• with the graphical tool Oracle SQL Developer;

NOTE: The SID of the installed database is “XE” by default.

And there was happiness!.. unless you’re about to install the database client afterwards….

P.S.: Everybody should feel free to correct any of the mistakes I definitely have… :)

Comments

18 Responses to “Oracle Database 10g Express Edition in Linux”
  1. Thanks, I was able to install oracle xe on an Ubuntu AMD64 system.

  2. I had some trouble with the listener (it would not start) but:

    chown oracle /var/tmp/.oracle

    fixed it. See:

    http://forums.oracle.com/forums/message.jspa?messageID=1308427

  3. Ilias: I’ve made the appropriate changes to the post. Thanks for paying me attention on that. :)

  4. ** the server is limited to 4Gb disk usage

    does this include the metadata files and others files like web pages or just schemas files? does it counts all objects from all schemas created till fill up 4 GB or it is 4 GB per schema?

  5. Oracle all new for me, learning now and coming from MS SQL

  6. @Celio: I’m far from an Oracle expert and couldn’t answer your question. So I had to dig into the documentation. It says this is total user(/non-system) data limit of the database. Unfortunately, I couldn’t find any information about what “system” or “non-system” means. I made some experiments:

    • I listed all database users with their respective default tablespaces:
      SELECT “USERNAME”,”DEFAULT_TABLESPACE” FROM dba_users;
      The default HR user uses the “USERS” tablespace.
    • I listed all datafiles with their respecive tablespaces:
      SELECT “FILE_NAME”,”TABLESPACE_NAME”,”BYTES”,”MAXBYTES” FROM dba_data_files;
      The USERS tablespace was created with 1Gb size and maximum size ot 5Gb.
    • I tried resizing the datafile to something larger:
      ALTER DATABASE DATAFILE ‘/usr/lib/oracle/xe/oradata/XE/users.dbf’ RESIZE 5000M;
      and I got an error message saying: “ORA-12952: The request exceeds the maximum allowed database size of 4 GB“. However, I was allowed to resize it to 4000M.
    • Ok. Let’s say my users.dbf is 1Gb. I tried creating new datafile for this tablespace:
      ALTER TABLESPACE USERS ADD DATAFILE ‘/usr/lib/oracle/xe/oradata/XE/users01.dbf’ SIZE 4000M AUTOEXTEND OFF;
      Same error (4+1 = 5). I was able to create a smaller than 3000M datafile. Dropped it.
    • I tried creating a new tablespace:
      CREATE TABLESPACE USERS2 DATAFILE ‘/usr/lib/oracle/xe/oradata/XE/users2.dbf’ SIZE 1000M AUTOEXTEND OFF;
      Successfully. I tried creating another one with 3000M size. Error (1+1+3 = 5).

    I came to a conclusion it calculates the total size of user datafiles. However, I still don’t have an idea what is the mechanism of distinguishing system and non-system tablespaces as I can easily change any users’s default tablespace to SYSTEM, for example (something you shouldn’t do generally)… I suppose you have to stick to the assumption above or do some further experiments if you want to cheat the database server. In the latter case, I would appreciate if you share your experience here.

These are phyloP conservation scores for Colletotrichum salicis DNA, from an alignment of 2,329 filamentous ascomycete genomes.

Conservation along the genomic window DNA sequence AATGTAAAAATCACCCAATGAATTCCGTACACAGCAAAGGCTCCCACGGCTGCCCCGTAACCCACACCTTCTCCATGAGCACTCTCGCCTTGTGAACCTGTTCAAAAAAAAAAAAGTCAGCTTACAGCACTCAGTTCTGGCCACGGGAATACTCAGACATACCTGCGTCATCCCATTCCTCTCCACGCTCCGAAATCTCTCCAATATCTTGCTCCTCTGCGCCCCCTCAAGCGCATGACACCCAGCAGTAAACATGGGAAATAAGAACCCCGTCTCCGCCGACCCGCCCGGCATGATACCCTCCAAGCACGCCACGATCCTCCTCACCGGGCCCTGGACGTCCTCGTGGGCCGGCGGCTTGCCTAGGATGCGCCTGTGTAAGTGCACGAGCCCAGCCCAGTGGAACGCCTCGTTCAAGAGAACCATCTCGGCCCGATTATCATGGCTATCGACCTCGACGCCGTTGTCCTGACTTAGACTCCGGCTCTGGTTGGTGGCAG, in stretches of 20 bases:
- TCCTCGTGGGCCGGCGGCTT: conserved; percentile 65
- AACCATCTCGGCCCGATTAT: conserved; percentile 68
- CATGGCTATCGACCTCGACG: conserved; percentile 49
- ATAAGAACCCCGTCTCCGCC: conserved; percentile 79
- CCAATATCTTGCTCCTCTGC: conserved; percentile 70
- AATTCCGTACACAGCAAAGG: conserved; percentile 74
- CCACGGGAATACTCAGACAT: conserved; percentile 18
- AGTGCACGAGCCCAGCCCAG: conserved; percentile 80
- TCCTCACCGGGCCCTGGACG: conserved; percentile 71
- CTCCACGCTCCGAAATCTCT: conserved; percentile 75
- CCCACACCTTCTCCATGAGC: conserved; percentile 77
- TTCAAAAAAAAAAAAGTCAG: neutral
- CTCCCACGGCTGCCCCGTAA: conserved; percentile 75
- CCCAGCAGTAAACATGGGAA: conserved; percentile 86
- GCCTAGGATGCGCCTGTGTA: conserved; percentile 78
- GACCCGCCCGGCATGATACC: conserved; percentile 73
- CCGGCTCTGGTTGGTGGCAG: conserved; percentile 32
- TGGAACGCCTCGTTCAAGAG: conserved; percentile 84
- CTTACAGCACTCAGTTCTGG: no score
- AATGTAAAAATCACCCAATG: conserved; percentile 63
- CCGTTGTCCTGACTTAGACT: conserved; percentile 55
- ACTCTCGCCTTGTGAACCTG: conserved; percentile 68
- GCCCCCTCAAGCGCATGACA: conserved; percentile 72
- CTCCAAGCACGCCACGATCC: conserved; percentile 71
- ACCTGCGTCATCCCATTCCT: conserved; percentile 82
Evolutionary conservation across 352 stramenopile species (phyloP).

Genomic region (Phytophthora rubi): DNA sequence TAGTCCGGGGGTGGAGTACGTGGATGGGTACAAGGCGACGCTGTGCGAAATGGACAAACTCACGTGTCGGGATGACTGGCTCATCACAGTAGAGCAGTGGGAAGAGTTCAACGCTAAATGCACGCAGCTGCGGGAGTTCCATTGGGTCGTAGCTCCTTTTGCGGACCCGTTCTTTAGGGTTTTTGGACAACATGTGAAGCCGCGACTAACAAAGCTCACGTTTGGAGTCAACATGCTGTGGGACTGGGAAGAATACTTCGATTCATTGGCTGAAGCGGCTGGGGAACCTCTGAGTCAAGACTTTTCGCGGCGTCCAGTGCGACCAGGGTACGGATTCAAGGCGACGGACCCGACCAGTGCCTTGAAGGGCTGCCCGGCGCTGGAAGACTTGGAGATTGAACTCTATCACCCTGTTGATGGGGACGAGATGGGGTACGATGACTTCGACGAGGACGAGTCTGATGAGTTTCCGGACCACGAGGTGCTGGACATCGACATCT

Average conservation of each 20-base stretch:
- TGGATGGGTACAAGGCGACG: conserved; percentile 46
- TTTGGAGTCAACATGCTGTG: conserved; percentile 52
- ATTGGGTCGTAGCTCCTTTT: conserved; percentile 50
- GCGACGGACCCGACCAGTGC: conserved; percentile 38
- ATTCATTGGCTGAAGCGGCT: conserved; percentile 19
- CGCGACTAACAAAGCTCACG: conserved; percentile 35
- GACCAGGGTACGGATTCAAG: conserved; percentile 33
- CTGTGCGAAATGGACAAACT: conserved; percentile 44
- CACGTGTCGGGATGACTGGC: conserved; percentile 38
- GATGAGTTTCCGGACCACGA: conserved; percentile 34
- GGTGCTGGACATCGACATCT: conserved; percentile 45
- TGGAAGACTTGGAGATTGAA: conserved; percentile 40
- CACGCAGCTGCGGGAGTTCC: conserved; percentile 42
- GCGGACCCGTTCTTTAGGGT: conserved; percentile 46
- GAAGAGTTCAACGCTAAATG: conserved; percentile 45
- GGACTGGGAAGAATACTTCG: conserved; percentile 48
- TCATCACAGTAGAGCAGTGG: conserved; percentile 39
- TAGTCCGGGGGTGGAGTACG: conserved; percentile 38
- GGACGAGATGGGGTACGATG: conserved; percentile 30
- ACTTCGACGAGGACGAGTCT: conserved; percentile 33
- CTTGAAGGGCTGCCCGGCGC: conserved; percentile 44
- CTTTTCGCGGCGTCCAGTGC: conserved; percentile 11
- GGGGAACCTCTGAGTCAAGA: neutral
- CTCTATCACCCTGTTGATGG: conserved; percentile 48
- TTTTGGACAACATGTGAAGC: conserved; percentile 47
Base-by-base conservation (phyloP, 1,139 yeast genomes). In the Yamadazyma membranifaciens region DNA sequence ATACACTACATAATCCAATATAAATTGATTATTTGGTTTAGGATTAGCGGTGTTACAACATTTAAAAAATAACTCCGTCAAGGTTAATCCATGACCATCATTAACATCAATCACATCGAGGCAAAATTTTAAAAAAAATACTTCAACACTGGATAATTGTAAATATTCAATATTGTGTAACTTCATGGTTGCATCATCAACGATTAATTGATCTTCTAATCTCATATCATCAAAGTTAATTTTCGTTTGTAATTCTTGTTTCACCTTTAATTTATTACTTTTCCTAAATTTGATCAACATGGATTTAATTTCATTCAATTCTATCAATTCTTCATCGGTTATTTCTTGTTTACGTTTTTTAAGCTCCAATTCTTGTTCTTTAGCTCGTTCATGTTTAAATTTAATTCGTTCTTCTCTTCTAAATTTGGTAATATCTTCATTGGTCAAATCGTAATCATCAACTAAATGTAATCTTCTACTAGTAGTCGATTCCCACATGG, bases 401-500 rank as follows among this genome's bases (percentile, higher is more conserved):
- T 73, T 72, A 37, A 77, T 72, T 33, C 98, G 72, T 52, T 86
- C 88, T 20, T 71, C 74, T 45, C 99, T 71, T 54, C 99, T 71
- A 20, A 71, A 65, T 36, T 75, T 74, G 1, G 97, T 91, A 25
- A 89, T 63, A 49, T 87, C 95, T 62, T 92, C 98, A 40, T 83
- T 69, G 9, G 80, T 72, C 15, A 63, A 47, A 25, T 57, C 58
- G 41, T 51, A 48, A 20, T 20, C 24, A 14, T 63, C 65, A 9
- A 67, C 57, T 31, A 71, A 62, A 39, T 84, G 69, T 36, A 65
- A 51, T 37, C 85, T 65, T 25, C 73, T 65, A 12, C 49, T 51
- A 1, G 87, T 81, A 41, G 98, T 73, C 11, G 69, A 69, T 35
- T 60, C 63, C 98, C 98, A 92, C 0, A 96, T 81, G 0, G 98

Thank you !

  7. Thank you very much! I will do some tests later at work!

  8. hi
    i have succesfully installed oracle 10g on FC5.
    i want to know that how can i set database path to a remote disk.

  9. @Vikas: Generally to access a disk on a remote machine, there should be some kind of protocol for communication. Unfortunately I’m not aware if Oracle internally supports any of the available protocols. If you don’t know that (just like me) and need a quick solution, create NFS or SMB read/write shares (depending on your remote system), mount them and set the local path to the data files accordingly.

  10. Great article, but what about installing sql developer under amd64? Any clues?

  11. @Yannis T: Honestly I haven’t tried that. As far as I can see in the Oracle SQL Developer Downloads page, you can download “Oracle SQL Developer RPM for Linux”. There’re two things to note here:

    • The package is marked as “noarch” so it means it runs on any platform. And this is not unusual – it’s only the Java virual machine it depends on. The binary itself is platform independant.
    • It’s an RPM package so the installation is kinda trivial on Red Hat based distributions. In order to install it on a Debian based box you would probably like to use the “alien” package (available for both Debian and Ubuntu). You can find more information about alien’s usage in its manpage.

    Have fun! :)

  12. N. Johnson says

    Hello,
    I am using oracle 10g linux version in red hat linux for a project. It has a default SID which i named “trans1” during the installation of oracle. It is working fine. Now, I want to create new SID for another big project. How can I create,run and access in enterprise manager? Pliz help!

  13. J.Batista says

    Running apt-get update, I got into the following error message:
    [snippet]
    Reading package list… Done
    W: GPG error: http://oss.oracle.com unstable Release: The following signatures could not be verified because the public key is not available: NO_PUBKEY 2E2BCDBCB38A8516
    W: You will have to run apt-get update to correct these problems
    [/snippet]

    Besides a workaround such as

    gpg --keyserver wwwkeys.eu.pgp.net --recv-keys 2E2BCDBCB38A8516
    apt-key add /root/.gnupg/pubring.gpg
    

    is there any “official” solution to this?

  14. Murali N says

    Hi

    INSERT INTO gtc_xm_heading_translations VALUES(‘anx1_title’,’ПРИЛОЖЕНИЕ I’,’Bulgarian’,’T’)

    When i am trying to insert these values into table it’s showing language value like ‘??????????’ instead of ПРИЛОЖЕНИЕ..For all Bulgarian languages its showing values like this.Plz provide solution for this…

  15. […] Oracle 10G Express Edition on Linux […]

  16. It helps a lot for me to install oracle 10G express on ubuntu.

  17. […] found how to run Oracle 10g Express Edition on a 64-bit platform. It’s, er, remarkably straightforward. I expected to jump through more […]

  18. […] found how to run Oracle 10g Express Edition on a 64-bit platform. It’s, er, remarkably straightforward. I expected to jump through more […]